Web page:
There’s also a business catering to a more Apple-savvy crowd in Norrmalm, named Webhallen. Here the front of the store is dominated by demo machines, running games on massive TVs. Customers can try the hardware out, hang out there if they wish (I don’t know if the shop actually holds competitions, but I’d hope so), and they can buy chart titles and hardware from a Genius Bar-style counter at the back of the store. It feels markedly different to high street games retail as I’ve known it, and while I was quite unnerved not to be able to browse any game boxes on the shop floor, I left wondering if this is the better way to sell games, through being able to demonstrate the experience first.
Ultimately I feel that Sweden’s gaming culture lays in mobile – to a far greater extent than in the UK. Here in the land of Ericsson, 4G comes as standard, and femto-cells are threaded throughout the tunnelbanan (Tube) network, providing mobile connectivity on the move – and not just at stations. On a personal level, I think the fact I can sit on a ‘Tube’ train and stream YouTube video some tens of metres below solid granite is extraordinary, and although mobile gaming is a common sight on London Underground too, it’s hard to ignore the possibilities given that every Swedish passenger can remain connected to their service provider down there.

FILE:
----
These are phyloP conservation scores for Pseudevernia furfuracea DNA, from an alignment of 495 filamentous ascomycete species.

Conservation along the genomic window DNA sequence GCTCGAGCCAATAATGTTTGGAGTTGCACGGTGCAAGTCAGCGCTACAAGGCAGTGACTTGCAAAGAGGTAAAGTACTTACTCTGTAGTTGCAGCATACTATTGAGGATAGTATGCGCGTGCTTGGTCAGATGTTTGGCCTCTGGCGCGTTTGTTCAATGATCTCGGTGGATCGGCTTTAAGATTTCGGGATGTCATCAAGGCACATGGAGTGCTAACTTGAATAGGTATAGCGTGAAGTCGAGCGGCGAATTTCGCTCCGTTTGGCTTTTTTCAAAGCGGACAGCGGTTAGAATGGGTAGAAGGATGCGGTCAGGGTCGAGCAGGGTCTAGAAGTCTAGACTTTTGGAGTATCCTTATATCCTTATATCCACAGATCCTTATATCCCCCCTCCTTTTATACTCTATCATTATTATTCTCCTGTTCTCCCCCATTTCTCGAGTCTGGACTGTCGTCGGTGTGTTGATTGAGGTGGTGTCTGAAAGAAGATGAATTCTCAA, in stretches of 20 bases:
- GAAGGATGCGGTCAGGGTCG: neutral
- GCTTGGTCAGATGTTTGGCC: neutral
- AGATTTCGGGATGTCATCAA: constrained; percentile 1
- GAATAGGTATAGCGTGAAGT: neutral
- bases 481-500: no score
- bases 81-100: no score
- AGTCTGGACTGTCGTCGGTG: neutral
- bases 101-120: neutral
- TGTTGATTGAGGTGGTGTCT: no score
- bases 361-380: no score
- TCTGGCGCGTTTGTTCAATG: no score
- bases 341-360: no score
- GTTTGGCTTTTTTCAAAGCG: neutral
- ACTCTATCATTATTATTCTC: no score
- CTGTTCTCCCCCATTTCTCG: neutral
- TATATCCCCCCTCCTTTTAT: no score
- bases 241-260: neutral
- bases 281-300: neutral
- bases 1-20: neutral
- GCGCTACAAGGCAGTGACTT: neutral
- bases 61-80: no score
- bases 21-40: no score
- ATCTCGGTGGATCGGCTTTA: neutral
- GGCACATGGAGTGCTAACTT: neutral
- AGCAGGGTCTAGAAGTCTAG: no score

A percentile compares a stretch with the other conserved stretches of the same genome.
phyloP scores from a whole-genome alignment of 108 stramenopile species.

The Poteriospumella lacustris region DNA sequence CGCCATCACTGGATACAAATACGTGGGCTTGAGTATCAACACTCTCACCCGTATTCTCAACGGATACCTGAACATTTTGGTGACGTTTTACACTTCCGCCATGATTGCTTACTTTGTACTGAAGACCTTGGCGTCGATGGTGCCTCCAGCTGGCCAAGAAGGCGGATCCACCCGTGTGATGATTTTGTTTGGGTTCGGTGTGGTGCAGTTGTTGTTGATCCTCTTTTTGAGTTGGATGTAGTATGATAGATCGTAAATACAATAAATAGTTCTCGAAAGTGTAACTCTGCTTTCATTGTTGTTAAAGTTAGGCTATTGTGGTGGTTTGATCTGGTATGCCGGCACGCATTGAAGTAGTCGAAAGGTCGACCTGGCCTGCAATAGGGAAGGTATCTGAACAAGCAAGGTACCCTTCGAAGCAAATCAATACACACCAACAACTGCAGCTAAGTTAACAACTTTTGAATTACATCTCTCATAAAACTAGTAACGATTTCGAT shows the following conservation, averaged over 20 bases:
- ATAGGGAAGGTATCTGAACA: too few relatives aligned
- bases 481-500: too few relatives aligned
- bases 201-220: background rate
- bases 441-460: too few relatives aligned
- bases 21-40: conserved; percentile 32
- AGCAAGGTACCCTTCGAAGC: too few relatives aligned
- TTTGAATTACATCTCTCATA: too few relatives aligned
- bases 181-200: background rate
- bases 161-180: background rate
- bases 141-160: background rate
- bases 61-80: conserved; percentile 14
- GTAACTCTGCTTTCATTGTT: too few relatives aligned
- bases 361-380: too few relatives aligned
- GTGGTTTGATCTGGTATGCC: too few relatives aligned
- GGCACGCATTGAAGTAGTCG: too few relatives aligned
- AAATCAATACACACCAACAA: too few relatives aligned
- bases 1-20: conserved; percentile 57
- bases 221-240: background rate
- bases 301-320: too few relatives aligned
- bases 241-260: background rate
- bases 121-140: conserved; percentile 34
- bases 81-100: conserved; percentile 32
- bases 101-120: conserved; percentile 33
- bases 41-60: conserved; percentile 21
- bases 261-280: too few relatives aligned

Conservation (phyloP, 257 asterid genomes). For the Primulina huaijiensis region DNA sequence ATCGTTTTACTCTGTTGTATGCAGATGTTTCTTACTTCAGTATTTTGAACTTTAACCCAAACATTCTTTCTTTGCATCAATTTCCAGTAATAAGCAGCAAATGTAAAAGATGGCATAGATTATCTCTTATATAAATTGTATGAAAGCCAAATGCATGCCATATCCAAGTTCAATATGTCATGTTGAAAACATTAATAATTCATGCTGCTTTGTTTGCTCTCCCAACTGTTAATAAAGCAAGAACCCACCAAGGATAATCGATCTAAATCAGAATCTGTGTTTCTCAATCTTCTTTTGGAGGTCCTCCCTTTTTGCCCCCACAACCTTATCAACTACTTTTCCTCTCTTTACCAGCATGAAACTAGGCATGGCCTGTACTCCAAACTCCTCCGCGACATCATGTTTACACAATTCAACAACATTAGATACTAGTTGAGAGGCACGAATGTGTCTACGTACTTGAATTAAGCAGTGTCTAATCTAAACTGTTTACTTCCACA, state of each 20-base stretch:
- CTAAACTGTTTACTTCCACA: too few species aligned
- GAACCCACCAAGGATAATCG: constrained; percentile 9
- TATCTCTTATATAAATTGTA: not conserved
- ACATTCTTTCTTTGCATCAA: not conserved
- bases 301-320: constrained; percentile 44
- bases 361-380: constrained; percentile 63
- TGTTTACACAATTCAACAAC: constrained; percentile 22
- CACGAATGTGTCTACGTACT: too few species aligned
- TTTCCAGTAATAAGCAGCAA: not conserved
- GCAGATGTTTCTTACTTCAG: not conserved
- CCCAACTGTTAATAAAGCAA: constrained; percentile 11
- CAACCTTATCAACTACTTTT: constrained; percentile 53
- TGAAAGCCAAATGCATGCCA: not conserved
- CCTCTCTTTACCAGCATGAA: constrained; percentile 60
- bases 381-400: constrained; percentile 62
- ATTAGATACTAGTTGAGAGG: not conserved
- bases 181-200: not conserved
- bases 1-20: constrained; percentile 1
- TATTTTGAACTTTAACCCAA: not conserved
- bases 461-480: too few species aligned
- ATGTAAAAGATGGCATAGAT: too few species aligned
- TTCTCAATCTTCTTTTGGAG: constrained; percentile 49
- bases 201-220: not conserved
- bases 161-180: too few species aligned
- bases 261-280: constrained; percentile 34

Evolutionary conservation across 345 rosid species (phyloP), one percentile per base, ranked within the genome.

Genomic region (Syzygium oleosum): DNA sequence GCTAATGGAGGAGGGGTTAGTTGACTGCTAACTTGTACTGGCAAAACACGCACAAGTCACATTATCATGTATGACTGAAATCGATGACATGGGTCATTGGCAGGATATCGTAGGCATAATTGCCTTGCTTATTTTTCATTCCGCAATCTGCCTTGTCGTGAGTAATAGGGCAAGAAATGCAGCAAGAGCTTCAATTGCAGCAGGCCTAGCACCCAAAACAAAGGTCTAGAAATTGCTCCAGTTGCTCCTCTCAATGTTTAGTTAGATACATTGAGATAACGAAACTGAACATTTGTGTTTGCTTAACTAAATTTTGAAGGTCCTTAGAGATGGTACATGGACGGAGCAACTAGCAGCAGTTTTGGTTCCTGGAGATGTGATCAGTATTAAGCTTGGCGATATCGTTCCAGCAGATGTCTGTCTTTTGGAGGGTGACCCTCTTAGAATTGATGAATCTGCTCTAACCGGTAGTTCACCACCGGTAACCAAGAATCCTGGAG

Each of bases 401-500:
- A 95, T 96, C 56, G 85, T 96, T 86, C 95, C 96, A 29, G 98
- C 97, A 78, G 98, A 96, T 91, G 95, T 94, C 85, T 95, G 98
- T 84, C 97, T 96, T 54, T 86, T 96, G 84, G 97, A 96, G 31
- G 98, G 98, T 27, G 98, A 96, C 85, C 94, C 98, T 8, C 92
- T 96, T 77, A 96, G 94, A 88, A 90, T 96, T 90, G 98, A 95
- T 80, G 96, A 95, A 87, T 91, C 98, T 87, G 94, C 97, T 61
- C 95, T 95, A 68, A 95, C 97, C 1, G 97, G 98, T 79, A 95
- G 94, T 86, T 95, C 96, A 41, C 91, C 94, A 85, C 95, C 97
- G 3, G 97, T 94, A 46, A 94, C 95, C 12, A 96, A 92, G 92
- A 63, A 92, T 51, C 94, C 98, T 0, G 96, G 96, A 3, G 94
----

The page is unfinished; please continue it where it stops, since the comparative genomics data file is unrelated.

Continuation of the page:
I understand that in Tech City, 4G base stations have been provided to a handful of startup companies in Shoreditch. At the risk of sounding dismissive or somehow snooty, I now realise just how much Britain needs to catch up if it is to properly provide for games and other software development. The same technology which allows me to instantly upload photos from my wristwatch to Dropbox – and to download whole new applications in seconds – is severely hobbled when I return home. It’s entirely conceivable that I could play Minecraft Realms whilst on a commute here, whereas in Britain I’m lucky if I get EDGE signal in my own home.
As for how I intend to react to this: my first step is to learn, to the point I can cobble together my own interactive demos. I’ve become familiar with Unity by attending game jams and using it to prototype games in my previous job, but it’s largely superficial knowledge until I can get into coding and constructing more detailed game levels. Later down the line, I hope to explore what can be done with wearable computing, as I’ve been using a Samsung Galaxy Gear in partnership with my Galaxy S4 Mini since I got here. There may also be a blog post in that, as it’s a bafflingly simple new way of doing things. Suffice it to say: well-connected Sweden is the place to do this sort of work.
I also hope to keep up my attendance at games events, both in the UK and further abroad now that I’m dependent upon an airport anyway. The year already holds in store the likes of GameCity 9, Nine Worlds Geekfest and EToo, but I’ve also been considering where LadyCADE could pop up next.
I’ve taken to keeping a calendar on this website, detailing where I’ll be and when. You can also be sure of LadyCADE-specific announcements on its website, and Facebook and Twitter accounts, should you be interested.
All this, and I’ve yet to learn any proper Swedish. I’d best crack on…